The ABCs of a mortgage
A) How much to borrow (principal).
B) The Annual Interest Rate that’s offered or available (AIR in Canada, called the APR in the USA).
C) How long to borrow the money (amortization period, called the term in the USA).
Once you decide/select the first three items (a,b,c) the payment is the only item remaining to calculate. You cannot specify a monthly payment if a, b and c have been specified. Your calculated payment depends upon a,b,c and also items d and e, which are usually dictated by your lender;
D) Type of “compounding”
E) Days per year (360 day year aka Bankers year or a 365 day year)
F) Before the payment is calculated you must decide if its to be monthly, weekly or biweekly (Canadians have this flexibility at all major lending institutions).
G) In Canada, at this point, there are two ways of calculating the payment. 1. The standard Canadian mortgage (“semi-annual compounding”) or 2. a non collateral mortgage with “monthly compounding”. In the USA most mortgages are based upon “monthly compounding” with monthly payments.
The word “compounding” does not mean the interest you pay is compounded. You pay simple interest on your mortgage, unless you miss a payment. The type of “compounding”, describes how your payments will grow for your lender because your lender is assumed to reinvest your payments as they are received. The type of “compounding” also determines the numerical value of the interest factor, which is used at the end of each month, week or biweekly period to calculate the interest you owe the lender for the use of their money.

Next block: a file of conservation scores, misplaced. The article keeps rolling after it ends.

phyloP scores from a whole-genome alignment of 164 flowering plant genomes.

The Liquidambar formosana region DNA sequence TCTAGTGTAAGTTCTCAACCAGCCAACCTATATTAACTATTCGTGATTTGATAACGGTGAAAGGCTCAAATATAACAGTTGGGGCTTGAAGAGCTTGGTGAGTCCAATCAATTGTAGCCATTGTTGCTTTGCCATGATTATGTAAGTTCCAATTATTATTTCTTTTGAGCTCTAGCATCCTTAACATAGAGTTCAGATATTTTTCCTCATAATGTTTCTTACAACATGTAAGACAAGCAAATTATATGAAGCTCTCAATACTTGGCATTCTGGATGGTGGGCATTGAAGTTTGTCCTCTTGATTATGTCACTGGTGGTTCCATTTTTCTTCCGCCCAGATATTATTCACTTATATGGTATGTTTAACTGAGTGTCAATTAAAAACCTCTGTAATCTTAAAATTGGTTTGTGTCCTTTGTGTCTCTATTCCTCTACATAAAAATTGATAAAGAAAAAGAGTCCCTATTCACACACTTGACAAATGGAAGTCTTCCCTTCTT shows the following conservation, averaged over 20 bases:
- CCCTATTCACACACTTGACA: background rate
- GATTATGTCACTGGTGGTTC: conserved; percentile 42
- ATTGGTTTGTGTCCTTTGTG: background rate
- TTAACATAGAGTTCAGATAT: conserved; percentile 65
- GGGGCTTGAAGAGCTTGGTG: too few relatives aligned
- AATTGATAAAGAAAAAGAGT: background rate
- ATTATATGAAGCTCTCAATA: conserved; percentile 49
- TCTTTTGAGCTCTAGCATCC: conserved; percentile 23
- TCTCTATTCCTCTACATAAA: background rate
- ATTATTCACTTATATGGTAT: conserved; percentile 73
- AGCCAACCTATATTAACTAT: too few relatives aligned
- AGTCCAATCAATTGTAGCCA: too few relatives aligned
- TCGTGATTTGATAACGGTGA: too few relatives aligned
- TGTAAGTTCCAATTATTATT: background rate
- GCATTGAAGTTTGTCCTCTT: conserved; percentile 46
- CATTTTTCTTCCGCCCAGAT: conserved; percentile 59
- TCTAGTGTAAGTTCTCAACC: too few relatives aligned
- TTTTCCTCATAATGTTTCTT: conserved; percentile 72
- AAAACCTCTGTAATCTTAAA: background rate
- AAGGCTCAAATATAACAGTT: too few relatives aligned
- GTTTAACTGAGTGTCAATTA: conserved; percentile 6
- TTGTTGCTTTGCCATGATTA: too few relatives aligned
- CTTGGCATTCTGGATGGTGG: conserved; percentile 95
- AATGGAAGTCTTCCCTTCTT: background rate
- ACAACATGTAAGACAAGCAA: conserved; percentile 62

H) Once the payment is calculated, a repayment schedule which is also known as an amortization schedule is the next logical step.
An amortization schedule is of paramount importance because it verifies the interest factor on the first line of the amortization schedule. The larger the interest factor the larger the interest you pay for the use of the lenders money. The interest factor is the most important piece of information in your amortization schedule.
The interest portion of a blended monthly payment for a $100,000 Canadian mortgage at 12% is $975.88 therefore the monthly interest factor is 975.88/100,000 = 0.0097588 and its constant each month. An American monthly interest factor (because of “monthly compounding”), for the same mortgage, the interest factor would be 0.01 thus the interest portion of the very first payment is $1000 (0.01 x 100,000 = 1000) for the American mortgage.
All financial calculators are based upon algebraic equations that assume the year is divided into integer values. In other words, financial calculators are hard wired so the year is divided into 12 equal months. However we know not all monthly periods are equal. Obviously, there are 28, 29, 30 and 31 day months. If you are with a lender that utilizes what is known as an “exact day monthly interest factor” the monthly interest factor is not a constant value of 0.01 if the annual interest rate is12%. The monthly interest factor changes each month because of the exact number of days between payments. It should be obvious that by having combinations of the days per year and type of compounding, different lenders can use various monthly interest factors to their advantage. A lender who offers the same monthly payment for the same interest rate and same amortization period is no guarantee you have the same loan, and therefore the same interest costs. An amortization schedule is the ultimate proof because the interest factor is obvious if you analyze the very first line of the amortization schedule.